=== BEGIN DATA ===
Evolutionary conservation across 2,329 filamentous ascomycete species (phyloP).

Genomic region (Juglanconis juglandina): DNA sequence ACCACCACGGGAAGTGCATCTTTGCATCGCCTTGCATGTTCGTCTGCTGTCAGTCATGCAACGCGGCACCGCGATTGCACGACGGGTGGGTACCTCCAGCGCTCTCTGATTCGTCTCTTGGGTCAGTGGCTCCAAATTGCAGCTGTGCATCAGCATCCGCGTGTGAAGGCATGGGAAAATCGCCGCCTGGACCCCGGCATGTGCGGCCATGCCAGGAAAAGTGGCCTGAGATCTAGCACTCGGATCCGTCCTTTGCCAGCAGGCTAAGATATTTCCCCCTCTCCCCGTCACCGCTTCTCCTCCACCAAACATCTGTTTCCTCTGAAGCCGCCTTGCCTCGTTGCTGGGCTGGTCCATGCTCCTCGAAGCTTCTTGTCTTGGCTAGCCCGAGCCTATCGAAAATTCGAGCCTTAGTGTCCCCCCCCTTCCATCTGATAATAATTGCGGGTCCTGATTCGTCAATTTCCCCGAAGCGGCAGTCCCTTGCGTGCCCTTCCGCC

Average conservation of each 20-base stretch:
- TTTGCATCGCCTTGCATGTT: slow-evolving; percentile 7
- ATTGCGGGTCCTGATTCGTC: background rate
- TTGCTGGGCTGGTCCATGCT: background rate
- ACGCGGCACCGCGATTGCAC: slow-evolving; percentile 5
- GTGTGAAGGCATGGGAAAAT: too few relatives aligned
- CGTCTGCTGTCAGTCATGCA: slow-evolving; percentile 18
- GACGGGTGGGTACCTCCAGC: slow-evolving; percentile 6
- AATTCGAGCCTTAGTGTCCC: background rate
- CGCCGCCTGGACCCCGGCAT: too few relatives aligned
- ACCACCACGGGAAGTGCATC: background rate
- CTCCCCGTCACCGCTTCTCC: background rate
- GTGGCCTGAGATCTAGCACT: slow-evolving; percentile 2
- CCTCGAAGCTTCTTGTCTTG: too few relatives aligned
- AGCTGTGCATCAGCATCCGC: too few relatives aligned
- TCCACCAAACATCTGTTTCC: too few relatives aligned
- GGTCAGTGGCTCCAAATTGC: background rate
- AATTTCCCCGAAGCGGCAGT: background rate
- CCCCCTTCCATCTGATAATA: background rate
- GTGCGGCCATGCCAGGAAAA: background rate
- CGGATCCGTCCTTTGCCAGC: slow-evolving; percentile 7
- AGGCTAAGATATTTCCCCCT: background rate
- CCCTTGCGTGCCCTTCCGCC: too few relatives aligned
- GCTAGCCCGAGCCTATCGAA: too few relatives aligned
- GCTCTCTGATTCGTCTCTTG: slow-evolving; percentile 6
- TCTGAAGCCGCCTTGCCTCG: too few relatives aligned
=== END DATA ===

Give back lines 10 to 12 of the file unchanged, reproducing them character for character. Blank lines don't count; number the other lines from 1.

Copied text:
- GACGGGTGGGTACCTCCAGC: slow-evolving; percentile 6
- AATTCGAGCCTTAGTGTCCC: background rate
- CGCCGCCTGGACCCCGGCAT: too few relatives aligned